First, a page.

From the wide range of astrophysical black hole candidates many similarities have been observed. These similarities indicate that there is convincing evidence for a distinct class of astrophysical object. Using many methods researchers have come to similar conclusions that cannot be dismissed. Although the evidence to date is not absolutely definitive, due in part to the nature of these objects, their existence is assured to a high degree of confidence. Almost 30 years of research has yielded an enormous amount of knowledge regarding black holes. Considering future plans for gravity wave detectors and X-ray interferometers7,20, in conjunction with recent developments, the next 30 years are sure to be just as enlightening.



 1. Bromley, B.C., Miller, W.A. & Pariev, V.I. (1998). The inner edge of the accretion disk around a supermassive black hole. Nature, 391, 54-56.

 2. Carr, B. (1994). Baryonic Dark Matter. Annu. Rev. Astron. Astrophys. 32, 531-590.

 3. Carroll. B.W. & Ostlie. D.A. (1996). An introduction to Modern Astrophysics. Addison-Wesley Publishing Co., USA.

 4. Cowley, A.P. (1992). Evidence for Black Holes in Stellar Binary Systems. Annual Reviews of Astronomy and Astrophysics. 30, 287.

 5. Encyclopaedia of Astronomy and Astrophysics. (2001). Nature publishing group, UK.

 6. Fender, R.P. & Kulkers, E. (2001). On the peak radio and X-ray emission from neutron star and black hole candidate X-ray transients. Mon. Not. R. Astron. Soc. 324, 923-930.

 7. Frolov, V.P. & Novikov, I.D. (1998). Black Hole Physics: Basic Concepts and New Developments. Klewer Academic Publishers, Netherlands.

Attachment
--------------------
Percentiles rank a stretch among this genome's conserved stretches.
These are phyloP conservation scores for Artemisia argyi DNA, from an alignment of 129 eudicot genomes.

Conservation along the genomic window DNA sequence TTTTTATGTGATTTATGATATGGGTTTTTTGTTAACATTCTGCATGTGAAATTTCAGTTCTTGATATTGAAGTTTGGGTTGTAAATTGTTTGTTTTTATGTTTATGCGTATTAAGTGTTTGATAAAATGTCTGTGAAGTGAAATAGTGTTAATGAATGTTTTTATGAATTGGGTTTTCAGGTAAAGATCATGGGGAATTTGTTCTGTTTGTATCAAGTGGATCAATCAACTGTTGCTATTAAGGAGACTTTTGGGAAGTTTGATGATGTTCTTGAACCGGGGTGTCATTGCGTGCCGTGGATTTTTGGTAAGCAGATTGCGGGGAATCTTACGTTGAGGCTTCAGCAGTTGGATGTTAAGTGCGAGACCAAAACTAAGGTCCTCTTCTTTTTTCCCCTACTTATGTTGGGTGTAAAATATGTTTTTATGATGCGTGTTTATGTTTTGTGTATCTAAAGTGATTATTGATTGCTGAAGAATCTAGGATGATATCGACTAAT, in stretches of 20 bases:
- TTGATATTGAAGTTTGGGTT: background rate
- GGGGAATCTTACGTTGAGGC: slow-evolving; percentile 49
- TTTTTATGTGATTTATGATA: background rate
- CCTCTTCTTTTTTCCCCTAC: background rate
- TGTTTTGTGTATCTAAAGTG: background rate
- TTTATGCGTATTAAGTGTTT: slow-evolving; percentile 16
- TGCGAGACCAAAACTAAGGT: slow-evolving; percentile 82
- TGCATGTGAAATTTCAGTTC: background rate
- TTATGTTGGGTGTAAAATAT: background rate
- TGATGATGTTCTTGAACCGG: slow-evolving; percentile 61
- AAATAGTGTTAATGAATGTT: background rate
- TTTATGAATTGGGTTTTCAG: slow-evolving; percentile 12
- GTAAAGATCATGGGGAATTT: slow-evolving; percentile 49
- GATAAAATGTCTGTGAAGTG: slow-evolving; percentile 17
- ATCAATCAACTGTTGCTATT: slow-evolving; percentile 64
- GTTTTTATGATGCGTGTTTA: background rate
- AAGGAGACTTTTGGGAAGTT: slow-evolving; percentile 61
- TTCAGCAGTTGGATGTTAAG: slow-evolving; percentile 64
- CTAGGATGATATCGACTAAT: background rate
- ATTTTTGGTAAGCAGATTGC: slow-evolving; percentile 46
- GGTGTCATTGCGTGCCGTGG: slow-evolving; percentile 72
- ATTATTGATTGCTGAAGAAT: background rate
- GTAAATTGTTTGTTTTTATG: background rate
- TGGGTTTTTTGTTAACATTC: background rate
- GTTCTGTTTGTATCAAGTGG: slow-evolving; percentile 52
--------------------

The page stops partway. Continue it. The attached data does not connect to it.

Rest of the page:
8. Gerssen, J. & Van der Marel, R.P.(2002). Hubble Space Telescope Evidence for an Intermediate-Mass Black Hole in the Globular Cluster M15. Accessed at:

 9. Greiner, J., Cuby, J.G. & McCaughrean, M.J. (2001). An unusually massive stellar black hole in the Galaxy. Nature. 414, 522 – 525.

 10. Junor, W., Biretta, J.A. & Livio, M. (1999). Formation of the radio jet in M87 at 100 Schwarzschild radii from the central black hole. Nature, 401, 891-892.

 11. Kembhavi, A.K. & Narlikar, J.V. (1999). Quasars and Active Galactic Nuclei: an Introduction. Cambridge University Press, Cambridge, UK.

 12. Kanbach, G., Straubmeier, C., Spruit, H.C. & Belloni, T. (2001). Correlated fast X-ray and optical variability in the black hole candidate XTE J1118+480. Nature. 414, 180-182.

 13. Koratkar, A. & Blaes, O. (1999). The Ultraviolet and Optical Emission in Active Galactic Nuclei: The Status of Accretion Disks. PASP. 111, 755, 1-30.

 14. Lena. P., Lebrun. F. & Mignard. F. (1998). Observational Astrophysics. 2nd Ed. Springer-Verlag, Germany.

 15. Marcher, A.P. et al. (2002). Observational evidence for the accretion-disk origin for a radio jet in an active galaxy. Nature. 417, 625 – 627.

 16. Melina, F. (2001). X-rays from the edge of infinity. Nature. 413, 25-26.

 17. Mirabel, I.F. & Rodriguez, I.F. (1994). A superluminal source in the galaxy. Nature. 371, 46-48.

 18. Mirabel, I.F. & Rodriguez, I.F. (1998). Microquasars in our galaxy. Nature. 392, 673-676.

 19. Schödel, R. et al. (2002). A star in a 15.2-year orbit around the supermassive black hole at the centre of the Milky Way. Nature. 419, 694 - 696.

 20. White, N. (2000). X-ray astronomy: Imaging black holes. Nature. 407, 146 – 147.

Image Credits

Figure 1 Source unknown.

Figure 2 NRAO / AUI / NSF.

Figure 3 Goddard Space Flight Center (HqL-362)

Figure 4 Adapted from: Kembhavi, A.K. & Narlikar, J.V. (1999). Quasars and Active Galactic Nuclei: an Introduction. Cambridge University Press, Cambridge, UK.

Figure 5 Koratkar, A. & Blaes, O. (1999). The Ultraviolet and Optical Emission in Active Galactic Nuclei: The Status of Accretion Disks. PASP. 111, 755, 1-30.

Figure 6 Schödel, R. et al. (2002). A star in a 15.2-year orbit around the supermassive black hole at the centre of the Milky Way. Nature. 419, 694 - 696.

Figure 7 Gerssen, J. & Van der Marel, R.P.(2002). Hubble Space Telescope Evidence for an Intermediate-Mass Black Hole in the Globular Cluster M15. Accessed at: